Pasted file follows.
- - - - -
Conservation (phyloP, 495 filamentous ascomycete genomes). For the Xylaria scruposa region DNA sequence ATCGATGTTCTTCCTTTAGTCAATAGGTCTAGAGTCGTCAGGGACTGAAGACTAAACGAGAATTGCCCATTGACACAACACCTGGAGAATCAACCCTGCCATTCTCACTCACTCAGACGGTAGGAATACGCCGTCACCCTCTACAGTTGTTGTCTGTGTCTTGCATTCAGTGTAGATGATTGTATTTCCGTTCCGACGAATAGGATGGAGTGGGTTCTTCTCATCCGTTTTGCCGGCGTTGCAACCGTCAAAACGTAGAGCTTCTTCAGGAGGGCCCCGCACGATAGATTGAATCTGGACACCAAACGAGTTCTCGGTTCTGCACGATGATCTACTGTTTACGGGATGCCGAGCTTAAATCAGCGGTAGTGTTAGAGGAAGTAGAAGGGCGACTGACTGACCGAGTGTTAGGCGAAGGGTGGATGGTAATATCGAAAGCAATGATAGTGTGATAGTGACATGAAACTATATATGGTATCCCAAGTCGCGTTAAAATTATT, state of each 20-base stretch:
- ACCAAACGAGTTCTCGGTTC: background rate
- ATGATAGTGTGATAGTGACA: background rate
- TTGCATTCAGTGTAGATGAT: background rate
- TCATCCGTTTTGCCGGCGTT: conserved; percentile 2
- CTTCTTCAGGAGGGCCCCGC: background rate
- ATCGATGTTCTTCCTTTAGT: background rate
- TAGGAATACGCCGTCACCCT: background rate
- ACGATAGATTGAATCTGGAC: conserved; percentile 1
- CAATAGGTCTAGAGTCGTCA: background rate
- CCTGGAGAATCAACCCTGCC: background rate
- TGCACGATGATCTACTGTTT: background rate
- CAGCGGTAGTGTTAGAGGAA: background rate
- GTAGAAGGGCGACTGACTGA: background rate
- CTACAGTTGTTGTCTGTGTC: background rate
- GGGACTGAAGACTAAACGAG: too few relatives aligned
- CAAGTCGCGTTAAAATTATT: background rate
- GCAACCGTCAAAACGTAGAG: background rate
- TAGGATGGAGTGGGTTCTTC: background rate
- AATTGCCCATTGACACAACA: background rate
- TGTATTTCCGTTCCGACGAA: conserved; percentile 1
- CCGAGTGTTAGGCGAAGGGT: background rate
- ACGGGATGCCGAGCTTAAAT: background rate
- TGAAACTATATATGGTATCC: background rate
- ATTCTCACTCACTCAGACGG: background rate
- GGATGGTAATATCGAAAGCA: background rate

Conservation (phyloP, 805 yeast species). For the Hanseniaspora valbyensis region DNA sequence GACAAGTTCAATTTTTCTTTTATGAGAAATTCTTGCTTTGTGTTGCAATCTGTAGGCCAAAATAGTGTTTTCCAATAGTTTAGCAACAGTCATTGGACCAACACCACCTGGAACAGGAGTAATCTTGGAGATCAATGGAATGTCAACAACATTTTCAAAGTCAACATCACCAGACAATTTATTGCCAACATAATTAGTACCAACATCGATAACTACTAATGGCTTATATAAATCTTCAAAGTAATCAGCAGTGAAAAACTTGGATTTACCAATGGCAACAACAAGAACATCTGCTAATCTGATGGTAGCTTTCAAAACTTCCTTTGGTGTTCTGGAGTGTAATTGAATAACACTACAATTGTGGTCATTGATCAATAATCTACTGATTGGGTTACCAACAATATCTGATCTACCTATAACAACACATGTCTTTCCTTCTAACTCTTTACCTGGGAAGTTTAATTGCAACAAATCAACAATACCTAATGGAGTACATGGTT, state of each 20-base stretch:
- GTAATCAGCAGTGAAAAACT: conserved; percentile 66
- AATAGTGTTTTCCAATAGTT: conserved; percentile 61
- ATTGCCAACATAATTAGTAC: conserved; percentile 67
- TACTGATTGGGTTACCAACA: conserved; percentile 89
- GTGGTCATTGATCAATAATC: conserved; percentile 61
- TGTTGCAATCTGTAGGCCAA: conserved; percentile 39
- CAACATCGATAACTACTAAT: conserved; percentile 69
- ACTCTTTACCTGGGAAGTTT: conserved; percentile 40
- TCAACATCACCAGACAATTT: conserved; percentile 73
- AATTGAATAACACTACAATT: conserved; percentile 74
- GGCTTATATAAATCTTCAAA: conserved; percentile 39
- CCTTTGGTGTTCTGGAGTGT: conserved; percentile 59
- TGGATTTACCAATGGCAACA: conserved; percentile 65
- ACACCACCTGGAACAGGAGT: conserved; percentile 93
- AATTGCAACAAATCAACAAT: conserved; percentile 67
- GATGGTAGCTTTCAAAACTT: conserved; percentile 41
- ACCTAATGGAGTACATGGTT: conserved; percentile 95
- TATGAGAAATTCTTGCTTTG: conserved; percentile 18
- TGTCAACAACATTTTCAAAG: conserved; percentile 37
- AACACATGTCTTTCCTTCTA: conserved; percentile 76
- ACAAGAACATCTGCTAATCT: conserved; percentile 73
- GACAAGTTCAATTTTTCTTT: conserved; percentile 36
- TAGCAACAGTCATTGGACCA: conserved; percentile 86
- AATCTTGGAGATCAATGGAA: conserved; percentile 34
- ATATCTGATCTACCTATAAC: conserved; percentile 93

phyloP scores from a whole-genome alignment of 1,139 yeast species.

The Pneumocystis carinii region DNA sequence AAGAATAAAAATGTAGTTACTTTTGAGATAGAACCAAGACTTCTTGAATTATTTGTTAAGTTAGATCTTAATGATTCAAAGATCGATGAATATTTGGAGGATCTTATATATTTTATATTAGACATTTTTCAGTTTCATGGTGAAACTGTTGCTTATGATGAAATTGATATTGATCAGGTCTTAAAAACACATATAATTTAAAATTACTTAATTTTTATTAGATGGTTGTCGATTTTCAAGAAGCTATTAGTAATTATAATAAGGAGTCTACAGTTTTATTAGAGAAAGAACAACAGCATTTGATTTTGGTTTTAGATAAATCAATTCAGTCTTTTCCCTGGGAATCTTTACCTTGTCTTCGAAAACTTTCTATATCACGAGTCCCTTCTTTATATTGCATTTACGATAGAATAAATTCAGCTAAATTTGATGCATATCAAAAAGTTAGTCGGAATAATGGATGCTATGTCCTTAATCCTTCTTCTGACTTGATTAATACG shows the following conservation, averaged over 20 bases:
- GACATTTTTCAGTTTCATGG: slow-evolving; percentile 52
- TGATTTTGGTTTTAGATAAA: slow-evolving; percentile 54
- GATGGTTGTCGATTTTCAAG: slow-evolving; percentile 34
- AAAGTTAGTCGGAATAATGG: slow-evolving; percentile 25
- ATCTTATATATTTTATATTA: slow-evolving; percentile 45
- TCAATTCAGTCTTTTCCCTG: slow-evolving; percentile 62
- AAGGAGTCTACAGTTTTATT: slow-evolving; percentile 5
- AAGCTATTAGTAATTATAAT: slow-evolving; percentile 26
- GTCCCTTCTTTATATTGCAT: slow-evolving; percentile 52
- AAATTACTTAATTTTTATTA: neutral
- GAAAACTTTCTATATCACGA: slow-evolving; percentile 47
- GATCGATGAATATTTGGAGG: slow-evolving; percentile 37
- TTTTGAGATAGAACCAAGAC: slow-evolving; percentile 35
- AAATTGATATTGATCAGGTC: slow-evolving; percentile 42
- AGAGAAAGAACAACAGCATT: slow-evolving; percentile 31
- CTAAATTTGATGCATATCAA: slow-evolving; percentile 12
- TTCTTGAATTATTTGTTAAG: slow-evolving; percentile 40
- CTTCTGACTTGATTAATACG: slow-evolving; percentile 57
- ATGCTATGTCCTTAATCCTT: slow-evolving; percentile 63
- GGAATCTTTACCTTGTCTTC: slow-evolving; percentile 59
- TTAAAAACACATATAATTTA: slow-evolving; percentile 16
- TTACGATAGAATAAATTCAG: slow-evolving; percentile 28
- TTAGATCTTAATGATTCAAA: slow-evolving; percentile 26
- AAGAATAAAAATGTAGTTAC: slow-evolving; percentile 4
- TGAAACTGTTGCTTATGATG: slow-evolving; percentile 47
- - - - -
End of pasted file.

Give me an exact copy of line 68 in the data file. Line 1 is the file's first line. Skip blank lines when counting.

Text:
- AAATTGATATTGATCAGGTC: slow-evolving; percentile 42